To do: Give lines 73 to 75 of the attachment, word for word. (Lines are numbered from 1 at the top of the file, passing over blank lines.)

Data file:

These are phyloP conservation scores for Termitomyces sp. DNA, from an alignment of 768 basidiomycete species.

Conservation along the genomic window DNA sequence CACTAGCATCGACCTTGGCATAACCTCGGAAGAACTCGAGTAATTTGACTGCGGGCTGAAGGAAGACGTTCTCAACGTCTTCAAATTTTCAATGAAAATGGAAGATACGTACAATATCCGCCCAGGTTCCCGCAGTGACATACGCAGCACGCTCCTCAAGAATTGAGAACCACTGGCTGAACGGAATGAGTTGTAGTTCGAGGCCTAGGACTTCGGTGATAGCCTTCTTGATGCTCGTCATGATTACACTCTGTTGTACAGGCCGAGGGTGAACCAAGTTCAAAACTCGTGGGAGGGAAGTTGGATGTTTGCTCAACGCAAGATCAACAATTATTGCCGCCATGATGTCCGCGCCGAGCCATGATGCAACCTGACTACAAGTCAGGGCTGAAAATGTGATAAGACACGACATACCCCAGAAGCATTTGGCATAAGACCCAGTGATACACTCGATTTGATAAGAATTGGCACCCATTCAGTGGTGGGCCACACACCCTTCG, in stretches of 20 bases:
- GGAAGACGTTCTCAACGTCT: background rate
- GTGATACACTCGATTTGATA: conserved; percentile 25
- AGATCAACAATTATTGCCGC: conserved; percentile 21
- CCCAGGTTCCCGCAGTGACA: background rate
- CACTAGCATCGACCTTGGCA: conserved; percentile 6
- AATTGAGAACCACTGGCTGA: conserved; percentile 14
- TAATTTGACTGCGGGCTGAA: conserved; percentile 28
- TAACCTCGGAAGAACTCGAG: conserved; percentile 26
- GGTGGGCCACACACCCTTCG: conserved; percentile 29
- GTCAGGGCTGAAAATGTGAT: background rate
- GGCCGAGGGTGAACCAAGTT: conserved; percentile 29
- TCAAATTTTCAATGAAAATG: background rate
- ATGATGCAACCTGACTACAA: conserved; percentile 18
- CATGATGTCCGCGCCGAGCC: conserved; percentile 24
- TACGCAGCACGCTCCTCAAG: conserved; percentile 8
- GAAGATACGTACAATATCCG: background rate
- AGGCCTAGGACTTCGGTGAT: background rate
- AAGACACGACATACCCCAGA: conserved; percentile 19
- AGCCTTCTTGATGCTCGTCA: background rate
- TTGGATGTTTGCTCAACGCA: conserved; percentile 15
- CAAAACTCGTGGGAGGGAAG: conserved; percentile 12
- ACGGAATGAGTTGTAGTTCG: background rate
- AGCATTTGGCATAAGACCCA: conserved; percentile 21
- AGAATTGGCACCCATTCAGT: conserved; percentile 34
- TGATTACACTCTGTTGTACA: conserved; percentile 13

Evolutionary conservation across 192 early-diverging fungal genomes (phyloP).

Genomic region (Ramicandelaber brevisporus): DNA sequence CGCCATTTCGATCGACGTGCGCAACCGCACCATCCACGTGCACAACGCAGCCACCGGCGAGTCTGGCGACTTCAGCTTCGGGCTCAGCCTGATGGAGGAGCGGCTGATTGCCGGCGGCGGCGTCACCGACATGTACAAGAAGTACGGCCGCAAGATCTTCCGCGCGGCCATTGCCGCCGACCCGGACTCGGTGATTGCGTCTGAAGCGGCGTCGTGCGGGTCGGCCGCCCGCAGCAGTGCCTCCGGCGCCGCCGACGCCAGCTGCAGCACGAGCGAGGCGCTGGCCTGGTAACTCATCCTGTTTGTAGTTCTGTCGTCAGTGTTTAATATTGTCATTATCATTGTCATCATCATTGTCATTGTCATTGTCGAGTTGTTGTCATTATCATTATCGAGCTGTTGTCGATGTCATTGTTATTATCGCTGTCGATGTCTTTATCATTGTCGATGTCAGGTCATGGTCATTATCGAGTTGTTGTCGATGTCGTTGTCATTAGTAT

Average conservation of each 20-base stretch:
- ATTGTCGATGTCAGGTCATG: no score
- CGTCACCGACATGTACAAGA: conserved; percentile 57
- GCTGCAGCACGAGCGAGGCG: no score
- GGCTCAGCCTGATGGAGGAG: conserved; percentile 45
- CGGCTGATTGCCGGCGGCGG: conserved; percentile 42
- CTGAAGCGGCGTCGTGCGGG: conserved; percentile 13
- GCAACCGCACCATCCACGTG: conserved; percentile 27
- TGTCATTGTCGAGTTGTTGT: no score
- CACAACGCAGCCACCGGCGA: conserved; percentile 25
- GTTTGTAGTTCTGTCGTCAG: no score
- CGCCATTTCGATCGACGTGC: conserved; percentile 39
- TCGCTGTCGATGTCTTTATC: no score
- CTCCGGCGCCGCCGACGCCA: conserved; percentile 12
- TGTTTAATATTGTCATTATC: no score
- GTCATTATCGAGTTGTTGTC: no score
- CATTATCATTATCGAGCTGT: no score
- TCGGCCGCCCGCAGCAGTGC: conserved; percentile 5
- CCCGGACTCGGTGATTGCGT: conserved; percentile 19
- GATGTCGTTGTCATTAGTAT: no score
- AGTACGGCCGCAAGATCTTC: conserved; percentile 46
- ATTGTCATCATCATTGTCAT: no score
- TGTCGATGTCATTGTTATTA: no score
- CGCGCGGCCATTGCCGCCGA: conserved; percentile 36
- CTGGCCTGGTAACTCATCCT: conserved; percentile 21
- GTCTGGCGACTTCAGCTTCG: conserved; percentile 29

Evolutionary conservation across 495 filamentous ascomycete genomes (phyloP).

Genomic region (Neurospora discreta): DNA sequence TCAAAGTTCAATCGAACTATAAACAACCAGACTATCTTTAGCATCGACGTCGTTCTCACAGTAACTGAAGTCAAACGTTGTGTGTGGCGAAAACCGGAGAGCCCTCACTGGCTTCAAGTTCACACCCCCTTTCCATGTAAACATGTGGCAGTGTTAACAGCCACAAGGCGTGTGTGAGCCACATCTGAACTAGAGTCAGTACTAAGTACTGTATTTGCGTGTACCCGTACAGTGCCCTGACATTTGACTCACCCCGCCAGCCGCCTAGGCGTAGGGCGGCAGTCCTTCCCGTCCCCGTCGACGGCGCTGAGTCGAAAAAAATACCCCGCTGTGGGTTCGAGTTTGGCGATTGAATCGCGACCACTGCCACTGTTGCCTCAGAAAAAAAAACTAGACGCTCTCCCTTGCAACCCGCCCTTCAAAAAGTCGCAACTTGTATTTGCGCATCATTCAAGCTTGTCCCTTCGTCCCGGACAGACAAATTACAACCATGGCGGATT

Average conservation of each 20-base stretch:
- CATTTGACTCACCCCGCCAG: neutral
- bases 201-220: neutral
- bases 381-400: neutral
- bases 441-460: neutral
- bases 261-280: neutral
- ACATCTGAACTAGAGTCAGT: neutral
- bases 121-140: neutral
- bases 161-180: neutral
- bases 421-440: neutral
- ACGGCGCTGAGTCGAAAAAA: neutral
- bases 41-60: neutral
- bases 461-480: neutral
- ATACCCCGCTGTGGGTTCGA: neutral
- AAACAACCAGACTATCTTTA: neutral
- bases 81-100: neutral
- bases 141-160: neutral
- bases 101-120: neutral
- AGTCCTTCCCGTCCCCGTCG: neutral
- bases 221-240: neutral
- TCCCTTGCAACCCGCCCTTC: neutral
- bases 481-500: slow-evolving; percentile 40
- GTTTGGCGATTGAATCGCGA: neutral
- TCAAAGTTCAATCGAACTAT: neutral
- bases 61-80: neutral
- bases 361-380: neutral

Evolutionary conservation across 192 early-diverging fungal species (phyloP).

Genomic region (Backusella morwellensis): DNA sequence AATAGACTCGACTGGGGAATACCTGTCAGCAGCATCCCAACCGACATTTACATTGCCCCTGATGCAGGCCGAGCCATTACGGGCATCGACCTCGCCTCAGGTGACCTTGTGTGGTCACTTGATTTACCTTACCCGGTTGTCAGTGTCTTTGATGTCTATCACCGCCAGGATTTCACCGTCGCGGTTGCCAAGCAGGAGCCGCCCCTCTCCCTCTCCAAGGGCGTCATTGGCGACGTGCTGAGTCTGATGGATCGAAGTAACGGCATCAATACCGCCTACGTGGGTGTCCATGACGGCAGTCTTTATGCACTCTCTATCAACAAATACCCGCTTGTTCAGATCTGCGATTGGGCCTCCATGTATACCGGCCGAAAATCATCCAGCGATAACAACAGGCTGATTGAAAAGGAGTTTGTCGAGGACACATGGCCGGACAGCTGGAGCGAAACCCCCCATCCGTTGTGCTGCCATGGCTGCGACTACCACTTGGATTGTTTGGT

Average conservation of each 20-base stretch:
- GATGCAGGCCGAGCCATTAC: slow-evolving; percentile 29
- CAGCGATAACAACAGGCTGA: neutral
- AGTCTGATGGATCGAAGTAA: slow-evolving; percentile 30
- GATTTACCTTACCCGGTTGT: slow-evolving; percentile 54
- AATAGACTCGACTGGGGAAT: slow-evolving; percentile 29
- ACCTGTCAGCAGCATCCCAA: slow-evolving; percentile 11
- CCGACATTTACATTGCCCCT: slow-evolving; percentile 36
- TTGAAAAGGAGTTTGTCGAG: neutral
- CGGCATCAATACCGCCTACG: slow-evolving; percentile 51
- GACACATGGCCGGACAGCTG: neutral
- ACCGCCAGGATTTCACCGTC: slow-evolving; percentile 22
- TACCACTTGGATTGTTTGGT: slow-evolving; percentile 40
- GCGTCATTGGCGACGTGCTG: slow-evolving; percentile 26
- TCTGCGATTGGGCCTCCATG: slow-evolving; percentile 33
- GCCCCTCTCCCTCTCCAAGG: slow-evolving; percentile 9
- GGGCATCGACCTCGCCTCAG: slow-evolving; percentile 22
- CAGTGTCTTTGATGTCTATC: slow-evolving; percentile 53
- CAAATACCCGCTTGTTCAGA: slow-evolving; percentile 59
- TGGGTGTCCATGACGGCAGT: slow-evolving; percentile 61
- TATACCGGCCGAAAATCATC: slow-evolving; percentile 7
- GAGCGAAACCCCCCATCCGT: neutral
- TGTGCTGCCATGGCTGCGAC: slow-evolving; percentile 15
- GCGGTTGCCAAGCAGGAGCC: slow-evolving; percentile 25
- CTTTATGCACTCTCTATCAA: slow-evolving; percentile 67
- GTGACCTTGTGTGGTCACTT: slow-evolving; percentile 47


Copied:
- bases 81-100: neutral
- bases 141-160: neutral
- bases 101-120: neutral